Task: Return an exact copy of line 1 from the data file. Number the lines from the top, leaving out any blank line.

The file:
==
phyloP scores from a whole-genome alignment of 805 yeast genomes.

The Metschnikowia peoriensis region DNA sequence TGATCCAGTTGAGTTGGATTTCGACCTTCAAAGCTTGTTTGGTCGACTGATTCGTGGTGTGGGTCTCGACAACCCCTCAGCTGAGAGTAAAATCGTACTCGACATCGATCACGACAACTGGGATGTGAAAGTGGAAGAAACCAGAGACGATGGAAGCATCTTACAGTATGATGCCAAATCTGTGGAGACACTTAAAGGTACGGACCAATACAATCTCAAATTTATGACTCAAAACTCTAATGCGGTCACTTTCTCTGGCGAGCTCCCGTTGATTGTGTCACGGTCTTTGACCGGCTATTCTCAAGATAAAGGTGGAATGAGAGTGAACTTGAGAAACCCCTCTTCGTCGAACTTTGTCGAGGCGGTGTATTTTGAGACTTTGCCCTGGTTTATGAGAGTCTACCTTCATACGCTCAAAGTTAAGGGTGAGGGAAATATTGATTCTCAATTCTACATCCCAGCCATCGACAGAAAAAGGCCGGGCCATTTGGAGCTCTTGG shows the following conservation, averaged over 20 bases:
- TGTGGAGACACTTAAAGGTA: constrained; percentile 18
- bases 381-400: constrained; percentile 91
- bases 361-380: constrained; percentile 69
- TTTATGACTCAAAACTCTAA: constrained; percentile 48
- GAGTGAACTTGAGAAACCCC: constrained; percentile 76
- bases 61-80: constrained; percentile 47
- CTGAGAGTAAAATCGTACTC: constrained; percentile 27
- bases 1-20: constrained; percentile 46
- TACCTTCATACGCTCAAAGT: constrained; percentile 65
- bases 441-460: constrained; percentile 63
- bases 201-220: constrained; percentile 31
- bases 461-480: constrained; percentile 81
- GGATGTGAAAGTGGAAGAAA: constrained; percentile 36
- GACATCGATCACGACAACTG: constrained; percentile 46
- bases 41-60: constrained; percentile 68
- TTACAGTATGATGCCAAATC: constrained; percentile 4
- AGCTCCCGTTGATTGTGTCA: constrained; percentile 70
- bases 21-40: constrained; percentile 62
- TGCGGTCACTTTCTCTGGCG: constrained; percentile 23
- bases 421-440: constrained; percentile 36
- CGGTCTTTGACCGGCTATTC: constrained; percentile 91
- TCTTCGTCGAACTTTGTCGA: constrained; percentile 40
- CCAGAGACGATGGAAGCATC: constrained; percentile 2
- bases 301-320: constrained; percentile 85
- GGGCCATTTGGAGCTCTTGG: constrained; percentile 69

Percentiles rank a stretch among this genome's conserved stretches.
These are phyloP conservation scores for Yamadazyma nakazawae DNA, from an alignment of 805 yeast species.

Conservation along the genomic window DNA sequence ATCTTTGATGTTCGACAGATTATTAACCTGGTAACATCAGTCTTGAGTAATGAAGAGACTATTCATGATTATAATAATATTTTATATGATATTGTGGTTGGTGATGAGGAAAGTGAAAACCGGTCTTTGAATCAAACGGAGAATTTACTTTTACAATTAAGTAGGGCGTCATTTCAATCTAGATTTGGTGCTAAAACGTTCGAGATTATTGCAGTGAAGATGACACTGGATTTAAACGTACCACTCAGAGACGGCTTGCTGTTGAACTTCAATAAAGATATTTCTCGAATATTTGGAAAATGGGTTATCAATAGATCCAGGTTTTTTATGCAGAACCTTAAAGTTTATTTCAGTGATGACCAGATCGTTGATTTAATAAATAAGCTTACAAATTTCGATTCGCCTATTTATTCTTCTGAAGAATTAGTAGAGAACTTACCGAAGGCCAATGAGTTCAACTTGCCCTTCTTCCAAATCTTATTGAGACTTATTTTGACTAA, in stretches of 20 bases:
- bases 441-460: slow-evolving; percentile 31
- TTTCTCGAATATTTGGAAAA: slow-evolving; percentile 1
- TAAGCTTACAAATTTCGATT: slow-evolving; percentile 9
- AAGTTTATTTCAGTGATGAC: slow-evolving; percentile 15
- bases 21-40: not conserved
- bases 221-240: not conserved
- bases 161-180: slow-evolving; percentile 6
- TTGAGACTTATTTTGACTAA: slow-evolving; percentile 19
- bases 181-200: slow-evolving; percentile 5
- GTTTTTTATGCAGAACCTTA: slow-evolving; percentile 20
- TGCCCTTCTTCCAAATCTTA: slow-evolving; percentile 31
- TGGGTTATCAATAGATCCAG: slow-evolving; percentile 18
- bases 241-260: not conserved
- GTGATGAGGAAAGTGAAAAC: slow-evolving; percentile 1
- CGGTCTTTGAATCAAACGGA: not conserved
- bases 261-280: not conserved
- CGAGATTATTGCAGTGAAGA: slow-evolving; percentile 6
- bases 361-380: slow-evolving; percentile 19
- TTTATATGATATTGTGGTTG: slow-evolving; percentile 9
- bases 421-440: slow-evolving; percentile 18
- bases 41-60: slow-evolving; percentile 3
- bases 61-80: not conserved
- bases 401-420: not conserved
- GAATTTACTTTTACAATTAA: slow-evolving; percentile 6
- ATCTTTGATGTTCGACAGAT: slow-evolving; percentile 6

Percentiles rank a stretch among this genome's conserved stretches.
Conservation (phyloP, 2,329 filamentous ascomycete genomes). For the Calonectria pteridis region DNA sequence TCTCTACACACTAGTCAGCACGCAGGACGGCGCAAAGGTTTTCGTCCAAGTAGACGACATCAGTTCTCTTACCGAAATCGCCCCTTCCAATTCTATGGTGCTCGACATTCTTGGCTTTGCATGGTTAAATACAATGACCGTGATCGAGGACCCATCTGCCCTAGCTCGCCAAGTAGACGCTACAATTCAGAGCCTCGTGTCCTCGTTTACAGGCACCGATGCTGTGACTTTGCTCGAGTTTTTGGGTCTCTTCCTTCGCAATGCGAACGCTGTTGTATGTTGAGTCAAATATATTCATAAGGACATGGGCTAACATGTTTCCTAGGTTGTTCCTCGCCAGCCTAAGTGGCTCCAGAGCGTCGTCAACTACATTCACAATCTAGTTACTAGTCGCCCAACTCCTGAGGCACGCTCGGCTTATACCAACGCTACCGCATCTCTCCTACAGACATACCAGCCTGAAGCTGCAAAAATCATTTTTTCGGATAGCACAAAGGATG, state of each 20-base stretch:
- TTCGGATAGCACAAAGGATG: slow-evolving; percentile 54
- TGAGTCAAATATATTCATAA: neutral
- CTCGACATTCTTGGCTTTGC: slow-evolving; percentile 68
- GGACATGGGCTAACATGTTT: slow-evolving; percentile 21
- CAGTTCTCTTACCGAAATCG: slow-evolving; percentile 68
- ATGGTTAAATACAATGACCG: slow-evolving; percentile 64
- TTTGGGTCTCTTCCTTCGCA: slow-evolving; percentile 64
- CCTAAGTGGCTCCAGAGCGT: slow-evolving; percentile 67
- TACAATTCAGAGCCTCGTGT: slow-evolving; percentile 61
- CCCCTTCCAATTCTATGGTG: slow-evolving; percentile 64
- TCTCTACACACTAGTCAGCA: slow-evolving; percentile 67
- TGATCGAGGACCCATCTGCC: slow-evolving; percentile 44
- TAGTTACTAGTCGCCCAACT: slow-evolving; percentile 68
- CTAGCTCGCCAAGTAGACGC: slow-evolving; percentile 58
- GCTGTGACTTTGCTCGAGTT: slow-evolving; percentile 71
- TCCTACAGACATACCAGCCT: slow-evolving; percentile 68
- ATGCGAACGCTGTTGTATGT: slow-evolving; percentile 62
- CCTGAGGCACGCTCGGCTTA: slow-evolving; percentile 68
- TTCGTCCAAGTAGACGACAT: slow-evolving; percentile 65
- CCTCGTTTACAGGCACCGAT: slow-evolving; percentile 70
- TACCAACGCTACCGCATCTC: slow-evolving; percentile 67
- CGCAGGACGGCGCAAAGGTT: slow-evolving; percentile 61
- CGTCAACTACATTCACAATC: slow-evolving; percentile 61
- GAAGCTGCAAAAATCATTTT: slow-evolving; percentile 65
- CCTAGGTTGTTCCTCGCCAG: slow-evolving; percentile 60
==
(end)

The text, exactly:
phyloP scores from a whole-genome alignment of 805 yeast genomes.